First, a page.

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Identifier: MC 996

Dean A. Gallo Congressional Papers


  • 1982-1994, bulk 1984-1994

Scope and Content Note

The Congressional papers of Dean Anderson Gallo document his career as a United States Representative from the 11th District in northern New Jersey (primarily Morris and western Essex counties) spanning the years from 1984 to 1994. The collection is composed of correspondence, memos, speeches, reports, press releases, appointment books and schedules, as well as printed material such as newspaper clippings, newsletters and campaign literature. Photographs, audiotapes and a large number of videotapes are also included.

Gallo's papers contain information relating to many aspects of United States public policy, especially in the areas of health care, trade (particularly those concerning small business) and the environment (especially Superfund cleanup initiatives and legislation to mandate double hulls on oil tankers). Material relating to these issues can be found in the BILLS FILES.

Additional documentation of Gallo's legislative activities can be found in BRIEFING MEMOS, among which are notes and fact sheets on current issues and pending legislation, as well as internal memos to Gallo's staff summarizing his positions and activities. The LEGISLATIVE PROFILES detail Gallo's sponsored and cosponsored bills and the VOTING RECORD ["LEGISLATIVE ACTIVITY GUIDE"] summarizes Gallo's voting record from 1985 to 1993. The LEGISLATIVE UPDATES AND SUMMARIES were created to be used by his three district offices and thus also provide an overview of his legislative activities. The WHIP CHECKS AND ORGANIZATIONAL LISTS date from 1987 to 1988 (the 100th Congress) and indicate which way Gallo planned to vote on particular issues.

Gallo's views on issues and specific bills are found in several locations in the collection. Various PRESS RELEASES are relevant, as are many of Gallo's CONGRESSIONAL RECORD REMARKS. Issues relating exclusively to New Jersey's 11th District are documented in the CONSTITUENT NEWSLETTERS. The CAMPAIGN FILES also contain summaries of Gallo's political concerns and positions throughout his career.

The PRESS CLIPPINGS date chiefly from the 1990s and further document Gallo's political activities and opinions. These articles are grouped together under subject headings assigned by his staff; the headings also serve to provide insight into subjects of interest to Gallo. Additional press clippings are interfiled throughout the collection.

Chiefly New Jersey-related, the PROJECT AND ISSUE FILES include documentation of some of Gallo's cosponsored measures and non-legislative activities with particular emphasis on small business concerns and health care. Other non-legislative projects that are particularly well represented are documented by the PICATINNY ARSENAL FILES that relate to Gallo's successful efforts in preventing the closure of Picatinny Arsenal (Rockaway Township, New Jersey) and the SOVIET "REFUSNIK" FILES that pertain to his attempts to assist persecuted Jewish citizens in emigrating from the Soviet Union to be reunited with their New Jersey families.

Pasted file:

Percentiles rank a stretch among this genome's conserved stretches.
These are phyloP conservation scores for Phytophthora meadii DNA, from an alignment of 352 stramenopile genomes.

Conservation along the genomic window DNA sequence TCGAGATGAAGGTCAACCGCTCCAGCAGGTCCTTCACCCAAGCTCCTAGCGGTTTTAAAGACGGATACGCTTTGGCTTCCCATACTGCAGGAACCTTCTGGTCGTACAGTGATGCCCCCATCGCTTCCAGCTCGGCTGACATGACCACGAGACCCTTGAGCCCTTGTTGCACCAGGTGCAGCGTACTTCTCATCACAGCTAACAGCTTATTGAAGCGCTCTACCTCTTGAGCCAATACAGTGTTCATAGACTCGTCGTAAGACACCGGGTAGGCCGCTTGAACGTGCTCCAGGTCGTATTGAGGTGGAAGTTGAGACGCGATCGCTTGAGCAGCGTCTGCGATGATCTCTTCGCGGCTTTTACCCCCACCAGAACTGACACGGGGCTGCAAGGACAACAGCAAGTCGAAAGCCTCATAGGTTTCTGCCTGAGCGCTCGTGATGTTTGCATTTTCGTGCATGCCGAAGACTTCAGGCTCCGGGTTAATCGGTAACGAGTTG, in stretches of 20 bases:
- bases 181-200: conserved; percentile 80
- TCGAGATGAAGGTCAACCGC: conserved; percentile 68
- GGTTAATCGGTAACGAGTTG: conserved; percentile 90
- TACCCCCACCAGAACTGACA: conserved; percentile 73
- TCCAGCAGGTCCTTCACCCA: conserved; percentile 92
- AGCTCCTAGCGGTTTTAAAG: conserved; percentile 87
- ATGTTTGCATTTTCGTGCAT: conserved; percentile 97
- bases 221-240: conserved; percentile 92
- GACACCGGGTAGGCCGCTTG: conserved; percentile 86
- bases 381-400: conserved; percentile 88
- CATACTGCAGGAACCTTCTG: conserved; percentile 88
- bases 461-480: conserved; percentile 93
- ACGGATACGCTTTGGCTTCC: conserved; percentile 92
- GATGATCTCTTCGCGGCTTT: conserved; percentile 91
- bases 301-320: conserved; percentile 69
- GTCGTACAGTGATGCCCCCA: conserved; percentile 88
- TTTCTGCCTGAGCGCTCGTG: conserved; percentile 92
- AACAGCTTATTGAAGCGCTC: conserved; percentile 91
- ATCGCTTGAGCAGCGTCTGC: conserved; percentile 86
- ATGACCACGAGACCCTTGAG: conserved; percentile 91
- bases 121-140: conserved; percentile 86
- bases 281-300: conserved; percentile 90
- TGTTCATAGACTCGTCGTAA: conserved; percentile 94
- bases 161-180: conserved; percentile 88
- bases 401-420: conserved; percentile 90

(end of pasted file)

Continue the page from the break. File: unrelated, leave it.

Five additional series comprise the remainder of the papers. The SPEECHES were given at various public events in Gallo's home district and often include supplemental material in the form of memos, news clippings and press releases. The TRAVEL FILES consist of documentation of Gallo's involvement in foreign affairs through his trips to Israel, Central America, the Soviet Union and South Africa. The PHOTOGRAPHS are largely from Gallo's trips to foreign countries, with Central America and Israel the most represented. Among the other events documented in this series is a 1992 tour of Superfund sites in New Jersey. Among the AUDIO AND VIDEO TAPE RECORDINGS are statements made by Gallo on the House floor and interviews, debates and appearances on television shows, including Ask Congress, Congressional Conversations and Caucus New Jersey. Some campaign promotions are also represented in this series. The BIOGRAPHICAL FILES consist solely of material about Gallo's retirement from Congress and his subsequent death from cancer in 1994.


20.4 Cubic Feet (20 record center cartons, 1 manuscript box)

Physical Location

Stored offsite. Advance notice of at least two working days required to consult this collection.

Language of Materials

Bulk in English; at least one item in Russian; a few printed items in Spanish


Dean A. Gallo was a realtor in Morris County, New Jersey. After serving successively in elective offices at the local, county and state levels, he was elected to Congress as a Republican to serve a district that was centered in Morris County. Winning re-election four times, Gallo served New Jersey's 11th Congressional District from January 1985 through his death in November 1994. His Congressional papers (including audio-visual materials and some photographs) span the entire period that he was in office. The papers document Gallo's activities, his positions on issues, his legislative actions and initiatives, his election campaigns, his Congressional travels, and, to a lesser extent, the activities of his Washington office. Among the topics represented are environmental protection, the continuation of Picatinny Arsenal as a functioning military base and the plight of Soviet Refusniks.

Biographical Chronology

On November 23rd, Dean Anderson Gallo is born in Hackensack, New Jersey. (Subsequently grows up in Parsippany-Troy Hills Township, Morris County, New Jersey.)